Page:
The “glamorous” side of PR


One of the most interesting things about working with the State Fair is the unusual requests we sometimes have the chance to “assist” with. During my 12 years with the Fair, there have been both fun and “interesting” opportunities.
I’m usually game for the more off-the-wall requests because I always think they make for great stories. So whenever I get the call that starts with, “I need a favor …,” I prepare myself.
My Top Five “opportunities” in order of occurrence are:
1. Taking country music singer Pam Tillis and one of her band mates antique shopping around Raleigh. We hit a couple of shops that day and the ladies seemed to have a good time looking for treasures. We hit the Carolina Antique Mall at Cameron Village and even ate lunch at the Carolina Café there. I was only asked once (in a whispered/hushed tone), “Is that Pam Tillis?” Mostly we were able to tool about town without creating a stir.

2. Ironing Kenny Rogers’ outfit. This one sounds more glamorous than it was. I actually ironed numerous pieces of clothing, so I wasn’t sure which outfit he was going to wear that night at the concert. In the end, he chose a simple white shirt and black pants. I guess the rest of the clothes went back in the travel case to gather more wrinkles.

3. Transporting the Carolina Panthers’ mascot, Sir Purr, on a golf cart through the grounds to the Sam Rand Grandstand on a Saturday night. Sir Purr was making a special appearance at the Keith King BMX Bike Stunt Show, and he generated a lot of attention as we rode through the crowd to the front entrance of the Grandstand. It was priceless watching the expressions on people’s faces when they realized a “giant Cat” had prowled up behind them. I found out that Sir Purr has a whole lot of fans.

4. Another personality with lots of fans is former WRAL Trafficologist Mark Roberts. Mark and cameraman Chad Flowers were working on a story about one of the horse show competitions and I drove them and all their gear over to the Hunt Horse Complex. Everywhere we went, people would want to stop and talk to Mark Roberts.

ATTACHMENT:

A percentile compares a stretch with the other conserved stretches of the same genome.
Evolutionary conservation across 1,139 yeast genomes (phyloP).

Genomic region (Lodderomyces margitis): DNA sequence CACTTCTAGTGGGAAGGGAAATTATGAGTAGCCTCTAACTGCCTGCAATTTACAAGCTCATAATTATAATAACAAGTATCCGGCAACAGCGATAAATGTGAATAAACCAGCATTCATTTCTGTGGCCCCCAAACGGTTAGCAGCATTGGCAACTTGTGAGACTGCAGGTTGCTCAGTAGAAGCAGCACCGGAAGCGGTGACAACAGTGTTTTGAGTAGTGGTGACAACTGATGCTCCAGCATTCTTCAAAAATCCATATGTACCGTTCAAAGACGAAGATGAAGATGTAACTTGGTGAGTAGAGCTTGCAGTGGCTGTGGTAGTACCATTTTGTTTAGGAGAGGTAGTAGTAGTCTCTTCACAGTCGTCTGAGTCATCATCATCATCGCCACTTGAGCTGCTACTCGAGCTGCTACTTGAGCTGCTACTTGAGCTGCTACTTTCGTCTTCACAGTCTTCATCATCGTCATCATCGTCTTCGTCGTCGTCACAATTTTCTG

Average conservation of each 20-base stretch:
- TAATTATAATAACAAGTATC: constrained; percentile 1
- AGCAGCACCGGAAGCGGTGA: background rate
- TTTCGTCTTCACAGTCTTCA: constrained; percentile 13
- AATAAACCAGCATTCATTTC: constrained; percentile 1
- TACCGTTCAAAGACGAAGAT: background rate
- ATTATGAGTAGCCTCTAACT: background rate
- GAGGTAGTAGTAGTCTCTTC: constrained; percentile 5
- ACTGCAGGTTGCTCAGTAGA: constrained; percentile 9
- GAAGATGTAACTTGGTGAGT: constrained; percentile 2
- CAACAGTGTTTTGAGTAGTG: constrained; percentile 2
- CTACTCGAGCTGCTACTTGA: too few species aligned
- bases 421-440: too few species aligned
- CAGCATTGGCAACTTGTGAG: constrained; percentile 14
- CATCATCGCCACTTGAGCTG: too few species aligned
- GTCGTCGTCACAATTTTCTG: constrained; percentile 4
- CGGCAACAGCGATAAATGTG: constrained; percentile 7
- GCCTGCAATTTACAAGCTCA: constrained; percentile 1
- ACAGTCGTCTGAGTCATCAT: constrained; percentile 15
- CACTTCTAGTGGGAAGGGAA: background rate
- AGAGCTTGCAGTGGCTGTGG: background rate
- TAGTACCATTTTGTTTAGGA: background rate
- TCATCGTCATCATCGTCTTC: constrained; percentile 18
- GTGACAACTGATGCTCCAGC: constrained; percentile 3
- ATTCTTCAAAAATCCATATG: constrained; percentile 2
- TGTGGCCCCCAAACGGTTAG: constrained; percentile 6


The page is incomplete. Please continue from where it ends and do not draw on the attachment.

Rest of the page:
5. Filling the giant balloons that flew above the ticket redemption areas in 2007 with helium. Some of you may remember seeing the red and white striped balloons shaped like hot-air balloons hovering near the main Midway and near Dorton Arena. Suffice it to say, these aren’t small-sized balloons. They each measured 9 ½ feet tall and the two took almost two full 5-ft. tall helium tanks to fill. The most interesting part of the experience is that I had never even used a small portable, buy-at-the-store helium tank to fill balloons for birthday parties or special events. Nor had my co-worker, Firecracker. Attaching the balloon to a suitable base presented more challenges, but with the assistance of Cid, one of the super nice State Fair employees, the balloon was attached and ready for release. I remember the anxious feeling I had as I watched the first balloon slowly drift higher and higher in the air until it reached the end of its line. As it stopped and the line pulled taut, I just kept hoping it wasn’t going to come loose. I checked on it several times that day, but it was always there bobbing back and forth in the breeze. Each morning when I arrived on the grounds, the first two things I looked for was those balloons.

About Cotton Candy

Karlie Justus - blogged for the 2008 / 2009 N.C. State Fairs. This is her bio from 2009: When I'm not blogging for the N.C. State Fair, I go by Karlie Justus--but Cotton Candy suits me just fine. My earliest memories of the Fair are of the times my parents would bring my brother and I up from Asheville, N.C. for a double dose of the Fair and a N.C. State football game. Fast-forward two decades later, and I'm a public information officer for the deep fried celebration whose must-see Fair attractions include the giant pumpkins, decorated cakes and deep fried Oreos.

One Comment

  1. great post! loving this blog and looking forward to the fair

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